Matsumoto to Tokyo was simple: northeast to Nagano on the limited express, then southeast to Tokyo. After that…
I took the Yamanote line from Ueno station. It loops around the city, so I thought I could get a look at the different areas. All I got a look at was the people standing next to me, and occasionally some buildings and train tracks. And I might have seen Shibuya Crossing. Not sure. So I wasted about an hour looping back to Ueno station.
Now then. I have a membership with Toyoko Inn, which is a chain of inexpensive business hotels. They’re all over Japan. But in order to find one, I had to look them up online, and that meant that I had to find wifi. I hadn’t had wifi access since the fish & chips place in Matsumoto. Starbucks has free wifi, but you have to sign up for it first, which means you need an Internet connection first. If I had that, I wouldn’t need the wifi.
But I had signed up for it, just in case. Now I just needed access long enough to get to the confirmation email that they should have sent.
So I got off at Ueno to see if there was public wifi. Nothing. I walked a few blocks from the station to see if I could see a Toyoko Inn. Nothing. But I knew there was a Toyoko Inn near Akihabara, and that was just two more stops, so I got back on the train and went there.
I couldn’t see anything near the station, but I found really slow wifi in one area in front of the station, which enabled me to confirm my Starbucks registration. There was a Starbucks on the third floor of a department store adjacent to the station. So: upstairs, buy a latte, and…no place to sit. Found a bench in the department store and connected to Starbucks. “Cannot connect because you do not have an Internet connection.” Tried several times.
Back downstairs with all my stuff, including a latte I didn’t really want. Tried to put some of the stuff in a locker, but didn’t have enough coins. Carried everything back to the slow wifi area and got to the page with Toyoko Inn’s address and walked there. It’s not really that close.
They only had a vacancy for tonight. I still have to find a place for the rest of the nights, but at least I have wifi here.
The cool, clear mountain air is more enjoyable when it’s not raining. I borrowed an umbrella and walked to Matsumoto Castle. While most of the samurai castles in Japan are reconstructions, Matsumoto is the original, built in 1593. It’s real, and it’s spectacular.
And it was just as crowded as Kumamoto was, despite the rain. Fortunately, I got there early enough that I didn’t have to wait to get in. But there were already a lot people inside.
You have to take off your shoes to enter the castle. They give you plastic bags for your shoes and for your umbrella. So people were carrying shoes, umbrellas, cameras, purses, small children, and whatever else while they filed through the six stories of the castles. The stairs throughout the castle are extremely steep, so people had to carry all their stuff up these steep stairs while other people were filing down the same set of stairs. On fairly slick wood. In their socks. There were some grips on the steps, but not much. At least we didn’t have to wear slippers.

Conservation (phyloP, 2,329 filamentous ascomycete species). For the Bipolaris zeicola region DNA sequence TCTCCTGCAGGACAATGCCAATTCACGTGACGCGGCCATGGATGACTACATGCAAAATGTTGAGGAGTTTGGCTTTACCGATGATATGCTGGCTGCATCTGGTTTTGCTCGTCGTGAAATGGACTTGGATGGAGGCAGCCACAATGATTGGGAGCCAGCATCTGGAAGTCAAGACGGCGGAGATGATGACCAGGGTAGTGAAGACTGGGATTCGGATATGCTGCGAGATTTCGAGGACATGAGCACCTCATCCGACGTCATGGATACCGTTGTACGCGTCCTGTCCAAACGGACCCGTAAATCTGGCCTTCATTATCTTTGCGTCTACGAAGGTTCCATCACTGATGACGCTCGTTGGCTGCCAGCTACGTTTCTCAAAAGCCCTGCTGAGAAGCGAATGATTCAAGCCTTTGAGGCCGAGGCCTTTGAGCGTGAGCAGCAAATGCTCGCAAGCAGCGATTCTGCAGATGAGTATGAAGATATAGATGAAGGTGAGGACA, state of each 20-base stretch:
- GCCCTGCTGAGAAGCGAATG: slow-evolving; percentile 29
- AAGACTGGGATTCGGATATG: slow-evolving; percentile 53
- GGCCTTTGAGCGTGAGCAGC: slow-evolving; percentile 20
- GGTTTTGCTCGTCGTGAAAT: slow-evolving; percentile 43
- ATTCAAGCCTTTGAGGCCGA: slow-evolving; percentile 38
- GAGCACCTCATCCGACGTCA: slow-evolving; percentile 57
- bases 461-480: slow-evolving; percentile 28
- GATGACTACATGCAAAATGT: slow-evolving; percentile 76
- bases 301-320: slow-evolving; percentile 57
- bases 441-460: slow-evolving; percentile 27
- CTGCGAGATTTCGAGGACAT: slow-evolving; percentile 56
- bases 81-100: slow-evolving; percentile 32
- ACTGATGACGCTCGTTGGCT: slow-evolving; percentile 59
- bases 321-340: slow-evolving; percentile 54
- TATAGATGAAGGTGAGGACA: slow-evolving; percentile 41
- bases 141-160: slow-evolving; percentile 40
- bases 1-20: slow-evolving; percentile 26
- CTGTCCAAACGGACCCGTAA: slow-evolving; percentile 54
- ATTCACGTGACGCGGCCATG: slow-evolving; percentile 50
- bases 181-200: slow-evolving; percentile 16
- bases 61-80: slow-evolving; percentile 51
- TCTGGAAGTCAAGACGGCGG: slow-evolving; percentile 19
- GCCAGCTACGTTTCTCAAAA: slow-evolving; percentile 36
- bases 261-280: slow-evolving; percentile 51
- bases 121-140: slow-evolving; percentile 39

I sort of attached myself to a group of four people who had an English-speaking guide. They didn’t seem to mind, and I don’t think the guide even noticed.
The line grew considerably while I was in there.
The castle also had an impressive gun collection. I had not realized that the samurai used guns, but they used matchlocks starting in the 16th century and were using rifles and revolvers by the time of the Meiji Restoration in 1868. Of course, they disarmed everyone else.
When I left there was some kind of matchlock demonstration going on, but I never figured out exactly what they were doing.
Next to that was a drumming demonstration, which I could hear later on from my room.
I spent much of the rest of the afternoon wandering around Matsumoto in the rain looking for a samurai house that I never found. I figured I’d be okay if I could keep track of where the river was, but the river branches all over the place. Eventually I found my way back to the ryokan and dried off.
Now I’m having fish & chips at an Irish pub. And how does Japan do Irish pubs? Extremely well. The fish & chips is comparable to New Zealand’s, the service is excellent, and they’re playing the Pogues.
But now it’s time to go back and see if I can figure out a Japanese bath.
I’m in Matsumoto now, staying at a ryokan and enjoying the cool, clear mountain air. Yesterday afternoon I checked in, had some tea and a little cake thing at one of those low tables in my room, and went out to dinner at a yakitori place (i.e., meat onna stick, but not at all Dibbler-like). I had an ukokkei rice bowl with local aizujidori chicken, chicken skewers with plum sauce, and shikoasa. There was also something in a small bowl that I couldn’t figure out. Mighta been tofu.
The ryokan is an 80-year-old, three-story house with creaky wooden floors and traditional guest rooms with futons and tatami mats. But it’s not too traditional, because the baths are private and you have your choice of Japanese or Western toilets.
The pillow is odd—it’s filled with rice husks—but not bad, and the futon is quite comfortable. The tatami mats have a nice feel when you walk on them barefoot. I had some trouble with the slippers because they were too big and kept falling off. After reading Dave Barry in Japan, I expected the opposite problem. Now I’ve learned to push my feet through far enough to grip the ends with my toes. American ingenuity!
Culinary note: Shikoasa is described as Okinawan citrus wine, but it tastes more like hard liquor. I had two of them, but still managed to find my way back to the ryokan.